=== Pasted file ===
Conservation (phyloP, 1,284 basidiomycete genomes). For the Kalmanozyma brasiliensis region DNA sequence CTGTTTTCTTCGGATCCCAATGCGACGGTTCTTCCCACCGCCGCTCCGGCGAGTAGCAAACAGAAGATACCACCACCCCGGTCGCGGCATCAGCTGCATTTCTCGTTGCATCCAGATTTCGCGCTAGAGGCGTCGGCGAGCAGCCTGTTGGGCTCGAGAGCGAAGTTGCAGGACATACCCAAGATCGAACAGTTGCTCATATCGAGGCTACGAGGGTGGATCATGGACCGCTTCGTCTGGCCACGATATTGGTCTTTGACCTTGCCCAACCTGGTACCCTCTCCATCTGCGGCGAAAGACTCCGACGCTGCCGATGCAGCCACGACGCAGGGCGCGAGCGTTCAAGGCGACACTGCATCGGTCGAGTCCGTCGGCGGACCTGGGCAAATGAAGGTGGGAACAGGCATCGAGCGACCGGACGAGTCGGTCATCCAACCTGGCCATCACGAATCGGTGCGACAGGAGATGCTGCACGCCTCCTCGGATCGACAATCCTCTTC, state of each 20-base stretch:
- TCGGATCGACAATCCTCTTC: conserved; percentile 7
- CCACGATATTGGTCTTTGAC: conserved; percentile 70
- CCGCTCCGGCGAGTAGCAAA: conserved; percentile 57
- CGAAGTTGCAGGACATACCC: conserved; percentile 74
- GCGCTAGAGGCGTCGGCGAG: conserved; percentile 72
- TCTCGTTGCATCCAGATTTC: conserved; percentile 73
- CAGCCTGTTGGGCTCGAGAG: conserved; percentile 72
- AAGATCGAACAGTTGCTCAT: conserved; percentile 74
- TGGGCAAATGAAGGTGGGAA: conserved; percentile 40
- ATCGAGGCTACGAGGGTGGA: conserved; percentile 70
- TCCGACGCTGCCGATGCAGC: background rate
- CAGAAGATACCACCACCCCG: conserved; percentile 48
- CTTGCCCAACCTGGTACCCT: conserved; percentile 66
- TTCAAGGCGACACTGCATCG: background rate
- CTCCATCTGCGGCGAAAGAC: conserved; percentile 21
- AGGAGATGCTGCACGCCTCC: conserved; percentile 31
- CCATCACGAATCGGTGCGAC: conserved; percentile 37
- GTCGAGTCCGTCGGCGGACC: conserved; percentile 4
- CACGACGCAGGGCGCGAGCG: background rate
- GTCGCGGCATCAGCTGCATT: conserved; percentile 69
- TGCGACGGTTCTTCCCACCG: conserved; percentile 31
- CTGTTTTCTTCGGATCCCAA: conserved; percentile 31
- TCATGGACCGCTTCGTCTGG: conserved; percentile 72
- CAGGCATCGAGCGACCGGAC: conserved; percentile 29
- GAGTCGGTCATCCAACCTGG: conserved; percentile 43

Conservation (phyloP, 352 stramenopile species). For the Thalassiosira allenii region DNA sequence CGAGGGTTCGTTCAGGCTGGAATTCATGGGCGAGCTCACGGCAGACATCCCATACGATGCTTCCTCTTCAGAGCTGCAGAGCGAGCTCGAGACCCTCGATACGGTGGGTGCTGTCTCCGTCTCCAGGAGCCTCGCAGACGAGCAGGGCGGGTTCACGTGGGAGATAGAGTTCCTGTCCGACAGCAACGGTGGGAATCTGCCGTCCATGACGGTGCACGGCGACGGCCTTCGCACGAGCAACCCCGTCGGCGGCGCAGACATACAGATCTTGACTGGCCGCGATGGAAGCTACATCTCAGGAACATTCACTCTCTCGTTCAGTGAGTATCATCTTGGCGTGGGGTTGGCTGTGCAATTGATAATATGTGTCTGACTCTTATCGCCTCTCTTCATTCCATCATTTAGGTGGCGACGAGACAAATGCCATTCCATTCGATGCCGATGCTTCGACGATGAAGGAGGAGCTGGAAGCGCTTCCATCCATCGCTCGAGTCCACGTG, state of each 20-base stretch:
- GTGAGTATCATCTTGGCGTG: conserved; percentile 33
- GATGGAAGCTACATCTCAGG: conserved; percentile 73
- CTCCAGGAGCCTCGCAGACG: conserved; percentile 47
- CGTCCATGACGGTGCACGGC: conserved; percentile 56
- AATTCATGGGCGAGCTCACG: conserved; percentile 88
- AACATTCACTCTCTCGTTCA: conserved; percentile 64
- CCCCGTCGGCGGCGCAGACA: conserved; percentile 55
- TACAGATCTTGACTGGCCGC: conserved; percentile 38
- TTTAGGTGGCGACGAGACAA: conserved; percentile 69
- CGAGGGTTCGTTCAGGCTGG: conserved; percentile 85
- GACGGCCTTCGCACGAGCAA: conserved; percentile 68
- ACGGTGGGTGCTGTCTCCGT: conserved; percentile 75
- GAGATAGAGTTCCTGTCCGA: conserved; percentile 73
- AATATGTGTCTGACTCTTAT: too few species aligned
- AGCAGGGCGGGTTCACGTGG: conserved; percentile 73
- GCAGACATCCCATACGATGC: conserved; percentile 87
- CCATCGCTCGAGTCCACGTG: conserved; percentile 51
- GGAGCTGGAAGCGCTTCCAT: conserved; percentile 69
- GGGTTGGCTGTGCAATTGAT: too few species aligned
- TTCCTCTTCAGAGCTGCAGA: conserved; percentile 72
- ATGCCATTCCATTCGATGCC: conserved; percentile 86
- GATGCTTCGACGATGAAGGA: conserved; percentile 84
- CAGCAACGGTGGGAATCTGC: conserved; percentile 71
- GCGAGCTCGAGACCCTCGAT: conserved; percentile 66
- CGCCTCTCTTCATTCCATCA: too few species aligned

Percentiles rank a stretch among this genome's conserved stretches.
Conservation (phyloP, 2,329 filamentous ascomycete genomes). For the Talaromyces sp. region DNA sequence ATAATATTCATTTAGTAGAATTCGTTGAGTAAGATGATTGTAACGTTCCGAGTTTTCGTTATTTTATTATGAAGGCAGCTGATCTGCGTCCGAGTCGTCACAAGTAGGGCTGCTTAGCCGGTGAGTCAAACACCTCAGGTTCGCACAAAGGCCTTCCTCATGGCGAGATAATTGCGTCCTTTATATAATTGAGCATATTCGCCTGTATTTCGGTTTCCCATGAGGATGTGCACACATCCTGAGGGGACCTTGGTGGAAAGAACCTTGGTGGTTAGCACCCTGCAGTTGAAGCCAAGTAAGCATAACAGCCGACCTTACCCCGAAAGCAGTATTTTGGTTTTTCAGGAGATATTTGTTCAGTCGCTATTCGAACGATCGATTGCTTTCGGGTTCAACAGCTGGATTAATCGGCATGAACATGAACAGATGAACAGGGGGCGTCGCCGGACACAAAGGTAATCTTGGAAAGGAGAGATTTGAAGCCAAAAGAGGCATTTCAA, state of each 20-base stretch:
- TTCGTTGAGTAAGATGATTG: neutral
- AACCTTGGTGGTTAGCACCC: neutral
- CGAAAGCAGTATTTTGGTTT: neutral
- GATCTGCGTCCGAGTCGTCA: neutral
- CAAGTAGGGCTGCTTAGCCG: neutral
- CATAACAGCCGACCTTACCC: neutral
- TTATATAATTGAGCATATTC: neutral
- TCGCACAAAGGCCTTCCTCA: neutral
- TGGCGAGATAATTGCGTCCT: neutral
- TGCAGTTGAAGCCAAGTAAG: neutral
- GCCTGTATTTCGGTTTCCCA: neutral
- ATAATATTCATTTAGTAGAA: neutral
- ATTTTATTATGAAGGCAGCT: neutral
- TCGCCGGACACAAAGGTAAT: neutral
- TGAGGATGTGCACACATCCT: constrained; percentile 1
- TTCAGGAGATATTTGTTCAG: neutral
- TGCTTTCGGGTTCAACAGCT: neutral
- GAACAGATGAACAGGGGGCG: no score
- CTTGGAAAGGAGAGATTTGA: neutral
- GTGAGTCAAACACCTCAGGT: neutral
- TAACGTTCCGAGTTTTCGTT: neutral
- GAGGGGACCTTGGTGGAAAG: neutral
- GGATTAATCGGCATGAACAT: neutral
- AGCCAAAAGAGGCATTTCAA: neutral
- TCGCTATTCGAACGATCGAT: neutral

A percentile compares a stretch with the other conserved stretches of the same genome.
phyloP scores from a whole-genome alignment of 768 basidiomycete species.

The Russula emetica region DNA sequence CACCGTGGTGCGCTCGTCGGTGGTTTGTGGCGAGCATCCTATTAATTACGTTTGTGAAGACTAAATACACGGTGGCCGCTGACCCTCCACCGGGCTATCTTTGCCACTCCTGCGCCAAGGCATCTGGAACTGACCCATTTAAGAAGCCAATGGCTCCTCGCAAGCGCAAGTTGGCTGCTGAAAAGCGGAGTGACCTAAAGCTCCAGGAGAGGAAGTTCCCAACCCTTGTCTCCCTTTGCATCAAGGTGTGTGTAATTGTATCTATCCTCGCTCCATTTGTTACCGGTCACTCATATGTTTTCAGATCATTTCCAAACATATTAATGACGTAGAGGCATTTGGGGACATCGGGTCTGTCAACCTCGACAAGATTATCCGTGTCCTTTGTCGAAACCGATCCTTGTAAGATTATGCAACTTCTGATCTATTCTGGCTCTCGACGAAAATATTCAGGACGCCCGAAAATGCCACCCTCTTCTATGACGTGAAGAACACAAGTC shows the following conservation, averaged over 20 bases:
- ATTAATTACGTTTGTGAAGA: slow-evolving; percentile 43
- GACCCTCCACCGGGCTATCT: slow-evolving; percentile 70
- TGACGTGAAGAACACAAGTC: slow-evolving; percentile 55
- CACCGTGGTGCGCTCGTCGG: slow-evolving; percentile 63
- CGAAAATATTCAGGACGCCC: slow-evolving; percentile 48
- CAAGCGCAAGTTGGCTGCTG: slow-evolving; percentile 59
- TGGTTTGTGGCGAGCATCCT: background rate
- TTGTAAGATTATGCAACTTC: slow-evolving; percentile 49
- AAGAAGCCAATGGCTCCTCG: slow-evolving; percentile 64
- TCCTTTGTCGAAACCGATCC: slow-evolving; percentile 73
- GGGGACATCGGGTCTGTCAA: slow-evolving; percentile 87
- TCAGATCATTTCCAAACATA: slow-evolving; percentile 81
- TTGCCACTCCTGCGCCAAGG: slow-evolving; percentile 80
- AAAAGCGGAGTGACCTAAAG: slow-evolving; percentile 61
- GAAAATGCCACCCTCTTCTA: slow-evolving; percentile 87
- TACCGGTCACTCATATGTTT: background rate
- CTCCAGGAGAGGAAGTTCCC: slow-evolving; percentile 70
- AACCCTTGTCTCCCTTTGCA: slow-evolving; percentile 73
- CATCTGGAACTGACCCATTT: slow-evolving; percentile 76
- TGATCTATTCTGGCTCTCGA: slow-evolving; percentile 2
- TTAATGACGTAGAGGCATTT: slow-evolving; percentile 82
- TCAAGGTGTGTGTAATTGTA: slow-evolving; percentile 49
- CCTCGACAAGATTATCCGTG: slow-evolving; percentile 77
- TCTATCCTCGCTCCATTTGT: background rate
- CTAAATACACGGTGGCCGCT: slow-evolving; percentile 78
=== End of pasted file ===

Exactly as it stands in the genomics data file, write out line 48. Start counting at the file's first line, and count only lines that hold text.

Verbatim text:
- ATGCCATTCCATTCGATGCC: conserved; percentile 86